Deakins and the Cohens obviously work well together. Joel and Ethan Cohen maintain not only their appreciation for rich dialog, but their mastery of perspective. We see this in an upward shot of Mattie silhouetted in a snake-infested cave, or from her perspective as she and the lawmen ride away from a cabin where corpses are left in their wake, the withdrawing camera perfectly demonstrating her point of view and dread. There is also a classically Cohen moment when Mattie is told by Cogburn to "clamber up there" and cut down a body hanging high on an arching tree trunk. We see the body plummet from above and then the recoil of the tree trunk, this echoing a triple hanging that Mattie observed in Fort Smith.
Returning the focus of the story to Mattie Ross is perhaps doubly fortuitous. There is the matter of faithfulness to the Portis novel. There is also the question of the cantankerous man behind the eye patch. Jeff Bridges, of course, recently won an Oscar for his role in Crazy Heart. That film's Bad Blake, another throwback of a man, skilled at his work as he is prone to drink (and drink), was one Bridges filled out more thoroughly and convincingly. As Cogburn, he scrapes the dry river riverbed at the bottom of his vocal range to produce his rich, dusty verbiage. But one is conscious of his having to reach ever so slightly for the sort growl that Nick Nolte produces by merely opening his mouth. Lost amid the excitement of lively language and interesting turns in plot is the fact that Jeff Bridges is really not a great deal better than adequate as Rooster Cogburn. I'm guessing that he distinguishes himself well enough from John Wayne's Oscar-winning performance in the same role; I haven't seen the 1969 version.
Bridges still brings Rooster to ornery life more than most actors might. The fault, minor though it may be, lies also with the story. Mattie is warned by the sheriff of Fort Smith that Cogburn "likes to pull a cork." The discovery of a case of whiskey - this in the same scene when the more reticent of two men being questioned by Rooster makes like a Benihana chef with his cohort's fingers - and the marshal's subsequent downing of it, bottle by bottle, followed by his quitting the chase at the end of his bender, seems slightly arbitrary, particularly in light of the heroics to come. When he practically quacks to Mattie and La Boeuf one rainy night in the middle of Indian territory, "I am a foolish old man who has been drawn into a wild goose chase by a harpy in trousers and a nincompoop...I bow out!" you don't really believe it.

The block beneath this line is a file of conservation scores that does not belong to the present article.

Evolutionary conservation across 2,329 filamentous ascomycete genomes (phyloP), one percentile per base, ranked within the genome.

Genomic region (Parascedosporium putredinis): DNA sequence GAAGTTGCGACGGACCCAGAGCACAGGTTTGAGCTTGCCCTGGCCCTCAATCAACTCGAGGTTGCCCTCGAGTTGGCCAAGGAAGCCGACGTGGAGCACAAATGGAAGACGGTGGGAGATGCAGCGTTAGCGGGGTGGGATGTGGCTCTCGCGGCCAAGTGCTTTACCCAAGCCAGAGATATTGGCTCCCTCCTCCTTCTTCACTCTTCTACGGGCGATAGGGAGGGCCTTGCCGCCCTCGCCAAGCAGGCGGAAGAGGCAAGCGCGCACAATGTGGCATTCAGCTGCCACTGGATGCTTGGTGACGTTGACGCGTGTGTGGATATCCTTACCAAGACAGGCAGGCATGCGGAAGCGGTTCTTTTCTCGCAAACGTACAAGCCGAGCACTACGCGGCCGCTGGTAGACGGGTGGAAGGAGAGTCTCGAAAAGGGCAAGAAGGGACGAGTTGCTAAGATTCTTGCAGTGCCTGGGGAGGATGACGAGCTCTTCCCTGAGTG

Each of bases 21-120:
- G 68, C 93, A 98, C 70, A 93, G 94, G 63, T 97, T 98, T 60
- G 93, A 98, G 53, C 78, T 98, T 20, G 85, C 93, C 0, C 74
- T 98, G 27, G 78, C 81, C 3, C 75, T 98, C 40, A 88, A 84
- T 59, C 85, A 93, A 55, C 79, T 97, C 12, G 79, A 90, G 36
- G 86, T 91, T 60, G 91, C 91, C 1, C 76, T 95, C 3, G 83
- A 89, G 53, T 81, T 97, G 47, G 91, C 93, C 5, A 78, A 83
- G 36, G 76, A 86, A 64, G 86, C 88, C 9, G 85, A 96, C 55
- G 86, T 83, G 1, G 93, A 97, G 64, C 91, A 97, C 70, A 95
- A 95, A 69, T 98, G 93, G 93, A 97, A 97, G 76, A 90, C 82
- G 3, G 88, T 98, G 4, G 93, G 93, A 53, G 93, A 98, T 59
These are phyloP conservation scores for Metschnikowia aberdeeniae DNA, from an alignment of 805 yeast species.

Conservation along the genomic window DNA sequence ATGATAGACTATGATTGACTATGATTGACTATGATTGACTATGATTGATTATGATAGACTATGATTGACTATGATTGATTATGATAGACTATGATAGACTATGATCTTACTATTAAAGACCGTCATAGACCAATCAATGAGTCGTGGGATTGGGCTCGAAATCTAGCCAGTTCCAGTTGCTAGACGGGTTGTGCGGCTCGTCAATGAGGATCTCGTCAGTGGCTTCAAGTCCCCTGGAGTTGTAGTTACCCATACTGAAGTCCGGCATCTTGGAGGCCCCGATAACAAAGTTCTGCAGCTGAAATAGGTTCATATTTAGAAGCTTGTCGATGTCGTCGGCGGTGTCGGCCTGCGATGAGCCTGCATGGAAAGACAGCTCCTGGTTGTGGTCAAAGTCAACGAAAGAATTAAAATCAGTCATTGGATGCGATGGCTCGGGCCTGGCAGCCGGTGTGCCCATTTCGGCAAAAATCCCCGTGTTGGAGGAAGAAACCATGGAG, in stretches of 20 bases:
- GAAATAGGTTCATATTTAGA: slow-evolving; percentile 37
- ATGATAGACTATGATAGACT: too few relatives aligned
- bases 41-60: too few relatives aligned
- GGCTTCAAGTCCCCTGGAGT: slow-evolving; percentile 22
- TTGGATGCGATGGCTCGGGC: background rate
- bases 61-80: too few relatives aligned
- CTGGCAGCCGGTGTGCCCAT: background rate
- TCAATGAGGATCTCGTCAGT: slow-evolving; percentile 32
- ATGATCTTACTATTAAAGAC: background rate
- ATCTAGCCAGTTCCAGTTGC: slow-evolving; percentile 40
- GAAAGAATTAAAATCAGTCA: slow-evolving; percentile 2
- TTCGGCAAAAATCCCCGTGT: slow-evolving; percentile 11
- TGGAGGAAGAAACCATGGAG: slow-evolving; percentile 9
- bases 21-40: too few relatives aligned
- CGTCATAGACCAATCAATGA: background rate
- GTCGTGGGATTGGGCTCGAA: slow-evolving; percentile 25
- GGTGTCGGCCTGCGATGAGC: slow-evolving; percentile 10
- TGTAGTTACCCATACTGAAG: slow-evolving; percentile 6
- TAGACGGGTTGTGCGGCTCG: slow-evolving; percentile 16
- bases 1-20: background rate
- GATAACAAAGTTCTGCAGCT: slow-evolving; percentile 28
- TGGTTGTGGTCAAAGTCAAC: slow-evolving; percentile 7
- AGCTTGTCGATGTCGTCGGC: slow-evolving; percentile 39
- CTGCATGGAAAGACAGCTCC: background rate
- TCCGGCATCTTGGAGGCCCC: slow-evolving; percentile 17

More than the growling Cogburn, it's actually Matt Damon's performance as the Texas Ranger LaBoeuf that helps set the tone on which the Cohens' film settles and with which it succeeds. I'm not sure how much Texas actually resides in his drawl, but Damon the actor is, as LaBoeuf says of himself, "ever-stalwart." He's sort of a character movie star in a way that Jimmy Stewart was, minus the mannerisms. It would be interesting to see Damon in more complex roles, such as those Stewart played in the Anthony Mann westerns of the 1950's. Here, the squareness of his 40-year-old countenance providing appropriate solidity to the ranger, he strikes a balance between the LaBoeuf's laughable vanity and his earnestness, just as the film settles quite well somewhere between cartoonish western and simple revenge story.
Just when it seems the chase for Frank Ross' killer is lost, when Rooster has given up and LaBoeuf has again gone off on his own, Mattie sees the villain across a river one morning. Even the pursued Tom Chaney, whom Josh Brolin plays with a somewhat apish bearing, even he measures his modest words carefully and speaks usually without contractions, making statements in a nearly Suessian cadence like, "And I think I will not go, now how do you like that?" Taken by Chaney, Mattie is in the custody of Lucky Ned Pepper, old nemesis of Rooster Cogburn. Like Cheney, Pepper is anything but the rote outlaw, a testament to both the creativity of Portis and the Cohens. Barry Pepper as his namesake outlaw is but one of many felicitous casting choices, as was the case with the aforementioned Dakin Matthews, both men who sport their period hair and unfurl the lanky dialog with equal relish.
That ride across the frigid terrain beneath a clear, starry sky seems at once of the Cohens and not, much as was the case with the final frames of A Serious Man. By this time, the supposedly reprobate Cogburn has taken on the gravity of a father trying to save his child, and the film through this magical, surprisingly tender sequence has returned to the realm of storybook.
Scott Rudin, who produced True Grit, said this of the film: "The patois of the characters, the love of language that permeates the whole film, makes it very much a piece with their other films, but it is the least ironic in many regards." True Grit might well be their least ironic effort. It certainly achieves a tenderness unseen in their varied, impressive body of work. There's probably no cause to worry that Joel and Ethan Cohen might become too earnest - one looks beneath Rooster's eyepatch and period clothes and is reminded that The Dude abides - but for these last three films it's been a pleasure to see them be more serious men.